More evidence that the drug approval process is completely broken.
A pharmacy recently alerted the FDA to the presence of a cancer-causing chemical in the popular blood-pressure drug valsartan, putting millions of patients at risk.
Incredibly, this isn’t even the first time dangerous chemicals have been found in this class of drugs. Generic forms of Valsartan have been recalled since 2018 when three other carcinogenic compounds were found in various versions of the drug.
In this current episode, a solvent called dimethylformamide (DMF) was discovered in valsartan pills still on the market in the US, which the FDA was recommending as an alternative to recalled versions. The World Health Organization classifies DMF as a “probable carcinogen.”
Note that the FDA allows drugs to contain small amounts of DMF. That’s right—the agency charged with protecting public health allows drug manufacturers to put a cancer-causing solvent in their pills.
The contamination of this heart drug highlights, among other things, the pitfalls of the drug manufacturing process. According to one expert, “Medicines are kind of like used cars: By the time you get it it’s already five or six years old, it’s touched hundreds of hands and it’s got 100,000 miles on it.” This puts the supposed safety of the medications that millions of Americans take—often more than one—in serious question.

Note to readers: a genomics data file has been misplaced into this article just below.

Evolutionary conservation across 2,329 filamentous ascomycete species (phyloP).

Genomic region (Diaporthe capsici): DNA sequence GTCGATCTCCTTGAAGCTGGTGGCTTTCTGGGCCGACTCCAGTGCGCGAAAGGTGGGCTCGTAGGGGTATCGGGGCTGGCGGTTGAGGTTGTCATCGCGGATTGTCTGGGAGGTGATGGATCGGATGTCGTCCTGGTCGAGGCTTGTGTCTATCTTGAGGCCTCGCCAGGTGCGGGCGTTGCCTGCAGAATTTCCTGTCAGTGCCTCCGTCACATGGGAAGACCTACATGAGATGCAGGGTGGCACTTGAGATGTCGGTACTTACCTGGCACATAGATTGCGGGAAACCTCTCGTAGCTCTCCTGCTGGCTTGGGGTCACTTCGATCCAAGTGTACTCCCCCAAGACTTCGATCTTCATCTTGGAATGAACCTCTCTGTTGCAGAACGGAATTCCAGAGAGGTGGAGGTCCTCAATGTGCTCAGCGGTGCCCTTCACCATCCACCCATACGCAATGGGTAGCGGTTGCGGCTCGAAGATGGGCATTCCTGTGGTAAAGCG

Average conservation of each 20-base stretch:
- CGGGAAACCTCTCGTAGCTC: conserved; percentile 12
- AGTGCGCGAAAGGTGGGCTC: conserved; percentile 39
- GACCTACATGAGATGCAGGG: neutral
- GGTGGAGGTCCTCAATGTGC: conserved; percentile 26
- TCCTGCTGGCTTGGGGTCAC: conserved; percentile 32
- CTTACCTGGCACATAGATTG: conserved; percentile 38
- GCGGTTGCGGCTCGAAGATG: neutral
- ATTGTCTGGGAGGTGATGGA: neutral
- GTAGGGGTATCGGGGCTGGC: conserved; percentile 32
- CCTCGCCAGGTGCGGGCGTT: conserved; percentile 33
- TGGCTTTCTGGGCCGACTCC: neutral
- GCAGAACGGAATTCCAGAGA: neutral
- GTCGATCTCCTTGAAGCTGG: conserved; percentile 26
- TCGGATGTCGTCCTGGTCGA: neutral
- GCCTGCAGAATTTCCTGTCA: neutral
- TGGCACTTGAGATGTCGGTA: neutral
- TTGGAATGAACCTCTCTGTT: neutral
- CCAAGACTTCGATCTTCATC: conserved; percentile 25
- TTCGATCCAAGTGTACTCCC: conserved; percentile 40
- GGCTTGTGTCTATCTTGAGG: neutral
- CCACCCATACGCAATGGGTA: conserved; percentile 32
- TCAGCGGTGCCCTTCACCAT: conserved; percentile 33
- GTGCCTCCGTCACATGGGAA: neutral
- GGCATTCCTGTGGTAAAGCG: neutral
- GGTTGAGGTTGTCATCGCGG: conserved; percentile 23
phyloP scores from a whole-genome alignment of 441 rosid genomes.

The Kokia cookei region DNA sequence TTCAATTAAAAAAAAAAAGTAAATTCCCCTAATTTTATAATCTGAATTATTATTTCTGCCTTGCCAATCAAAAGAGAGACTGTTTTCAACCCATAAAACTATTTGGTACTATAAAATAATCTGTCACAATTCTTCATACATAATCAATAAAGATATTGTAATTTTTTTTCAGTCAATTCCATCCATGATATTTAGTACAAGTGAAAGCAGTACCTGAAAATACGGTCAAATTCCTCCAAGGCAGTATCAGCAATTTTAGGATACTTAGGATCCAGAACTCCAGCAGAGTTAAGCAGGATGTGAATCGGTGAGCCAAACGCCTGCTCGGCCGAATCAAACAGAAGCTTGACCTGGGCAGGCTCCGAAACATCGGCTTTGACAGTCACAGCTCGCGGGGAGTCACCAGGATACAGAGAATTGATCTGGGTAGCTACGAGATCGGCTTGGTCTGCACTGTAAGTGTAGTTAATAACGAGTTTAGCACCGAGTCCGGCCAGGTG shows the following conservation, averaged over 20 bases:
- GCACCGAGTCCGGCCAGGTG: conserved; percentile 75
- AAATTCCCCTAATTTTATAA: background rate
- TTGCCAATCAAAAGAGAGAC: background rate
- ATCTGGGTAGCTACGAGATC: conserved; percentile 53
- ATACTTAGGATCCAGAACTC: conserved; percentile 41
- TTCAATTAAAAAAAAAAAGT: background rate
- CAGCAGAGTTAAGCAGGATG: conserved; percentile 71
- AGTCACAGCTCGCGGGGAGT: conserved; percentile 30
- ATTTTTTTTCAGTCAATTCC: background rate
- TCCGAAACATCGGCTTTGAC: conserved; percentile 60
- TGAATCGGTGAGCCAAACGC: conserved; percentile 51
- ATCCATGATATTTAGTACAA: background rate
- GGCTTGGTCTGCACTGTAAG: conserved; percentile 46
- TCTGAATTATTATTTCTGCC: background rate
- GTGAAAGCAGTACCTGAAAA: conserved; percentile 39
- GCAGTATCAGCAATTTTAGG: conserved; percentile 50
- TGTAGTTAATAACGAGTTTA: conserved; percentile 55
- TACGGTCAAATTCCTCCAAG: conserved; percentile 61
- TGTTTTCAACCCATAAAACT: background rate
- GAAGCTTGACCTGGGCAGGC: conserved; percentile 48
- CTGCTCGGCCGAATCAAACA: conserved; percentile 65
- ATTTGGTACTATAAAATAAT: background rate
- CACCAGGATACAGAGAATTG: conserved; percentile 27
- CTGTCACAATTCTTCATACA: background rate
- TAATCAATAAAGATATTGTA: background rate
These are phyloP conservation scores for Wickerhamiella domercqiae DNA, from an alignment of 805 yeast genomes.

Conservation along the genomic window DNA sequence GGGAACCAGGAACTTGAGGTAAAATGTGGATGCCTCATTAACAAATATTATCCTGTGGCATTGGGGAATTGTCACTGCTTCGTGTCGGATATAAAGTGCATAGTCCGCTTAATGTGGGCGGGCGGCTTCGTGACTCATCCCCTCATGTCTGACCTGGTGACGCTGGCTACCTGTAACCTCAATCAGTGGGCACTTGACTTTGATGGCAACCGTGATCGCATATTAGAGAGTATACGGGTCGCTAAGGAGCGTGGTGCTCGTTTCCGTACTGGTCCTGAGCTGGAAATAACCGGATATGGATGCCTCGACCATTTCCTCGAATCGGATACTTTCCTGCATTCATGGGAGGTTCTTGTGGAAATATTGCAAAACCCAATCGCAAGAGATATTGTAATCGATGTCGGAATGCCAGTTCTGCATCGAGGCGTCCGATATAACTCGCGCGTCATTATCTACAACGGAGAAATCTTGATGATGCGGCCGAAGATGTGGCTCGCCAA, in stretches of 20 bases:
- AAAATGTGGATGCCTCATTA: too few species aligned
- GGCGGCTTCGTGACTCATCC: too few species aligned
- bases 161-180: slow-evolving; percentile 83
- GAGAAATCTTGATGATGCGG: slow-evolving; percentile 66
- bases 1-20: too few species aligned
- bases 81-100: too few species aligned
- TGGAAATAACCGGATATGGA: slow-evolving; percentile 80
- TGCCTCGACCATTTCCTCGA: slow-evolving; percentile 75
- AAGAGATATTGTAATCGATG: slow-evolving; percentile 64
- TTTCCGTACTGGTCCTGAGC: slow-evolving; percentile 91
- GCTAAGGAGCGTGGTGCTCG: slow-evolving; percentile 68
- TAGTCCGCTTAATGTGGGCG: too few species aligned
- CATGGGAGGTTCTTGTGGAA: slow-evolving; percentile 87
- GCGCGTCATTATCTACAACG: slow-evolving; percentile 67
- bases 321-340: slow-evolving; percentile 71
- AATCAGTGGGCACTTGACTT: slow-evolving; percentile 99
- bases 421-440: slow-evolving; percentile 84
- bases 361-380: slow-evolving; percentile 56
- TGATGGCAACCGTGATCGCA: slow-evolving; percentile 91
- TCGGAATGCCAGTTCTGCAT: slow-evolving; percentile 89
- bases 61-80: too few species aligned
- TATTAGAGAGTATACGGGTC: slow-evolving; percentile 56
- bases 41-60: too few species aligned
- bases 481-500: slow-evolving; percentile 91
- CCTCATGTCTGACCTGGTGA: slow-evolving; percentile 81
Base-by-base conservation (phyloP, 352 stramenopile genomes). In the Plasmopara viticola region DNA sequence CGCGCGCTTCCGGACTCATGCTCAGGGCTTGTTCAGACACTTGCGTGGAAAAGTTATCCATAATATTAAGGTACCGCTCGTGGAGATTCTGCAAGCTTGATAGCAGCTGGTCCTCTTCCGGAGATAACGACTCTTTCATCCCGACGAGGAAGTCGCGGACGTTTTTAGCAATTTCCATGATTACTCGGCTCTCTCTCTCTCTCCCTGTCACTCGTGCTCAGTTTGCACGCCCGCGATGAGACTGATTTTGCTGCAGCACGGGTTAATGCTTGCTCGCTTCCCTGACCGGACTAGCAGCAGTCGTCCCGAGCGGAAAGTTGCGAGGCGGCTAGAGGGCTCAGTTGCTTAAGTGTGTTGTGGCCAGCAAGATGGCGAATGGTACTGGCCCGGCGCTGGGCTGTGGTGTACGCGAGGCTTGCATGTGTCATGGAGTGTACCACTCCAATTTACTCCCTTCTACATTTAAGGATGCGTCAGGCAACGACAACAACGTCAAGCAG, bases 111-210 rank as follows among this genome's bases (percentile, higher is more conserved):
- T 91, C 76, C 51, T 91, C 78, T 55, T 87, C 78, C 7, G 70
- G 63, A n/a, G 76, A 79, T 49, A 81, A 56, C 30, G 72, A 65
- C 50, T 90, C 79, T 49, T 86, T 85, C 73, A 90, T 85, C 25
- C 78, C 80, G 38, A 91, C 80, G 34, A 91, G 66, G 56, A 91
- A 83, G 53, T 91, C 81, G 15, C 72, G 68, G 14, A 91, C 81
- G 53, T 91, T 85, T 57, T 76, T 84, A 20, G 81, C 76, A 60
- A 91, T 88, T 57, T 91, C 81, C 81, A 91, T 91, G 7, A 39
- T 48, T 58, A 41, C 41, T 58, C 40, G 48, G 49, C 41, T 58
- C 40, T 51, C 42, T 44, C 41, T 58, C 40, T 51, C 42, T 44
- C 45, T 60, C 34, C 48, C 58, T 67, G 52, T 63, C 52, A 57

Where is the FDA in all of this? As we know, the FDA doesn’t test the drugs it approves. It reviews the data that drug companies choose to submit, which is why the agency does not (and will not) detect the presence of cancer-causing chemicals in drugs.
Recall, too, the conflict of interest at the FDA. Through drug user fees, pharmaceutical companies pay millions of dollars to the FDA to approve drugs, making the agency financially beholden to the industry. As Dr. David Graham, a former senior drug safety researcher at the FDA, said: “As currently configured, the FDA is not able to adequately protect the American public. It’s more interested in protecting the interests of industry. It views industry as its client, and the client is someone whose interest you represent.”
There is an irony here. When it comes to dietary supplements, compounded medicine, and other natural health modalities, we’re told by the FDA that more regulations bringing natural products through a drug-like pre-approval system will better protect the public; compounded medicines are viewed skeptically by the FDA because they do not go through the agency’s drug approval process. The example of Valsartan, and the many other examples of dangerous drugs getting approved and subsequently killing thousands of people, should put to rest notions that FDA approval ensures safety. It appears that agency moves to regulate natural products have more to do with eliminating competition for drugs than with safeguarding public health.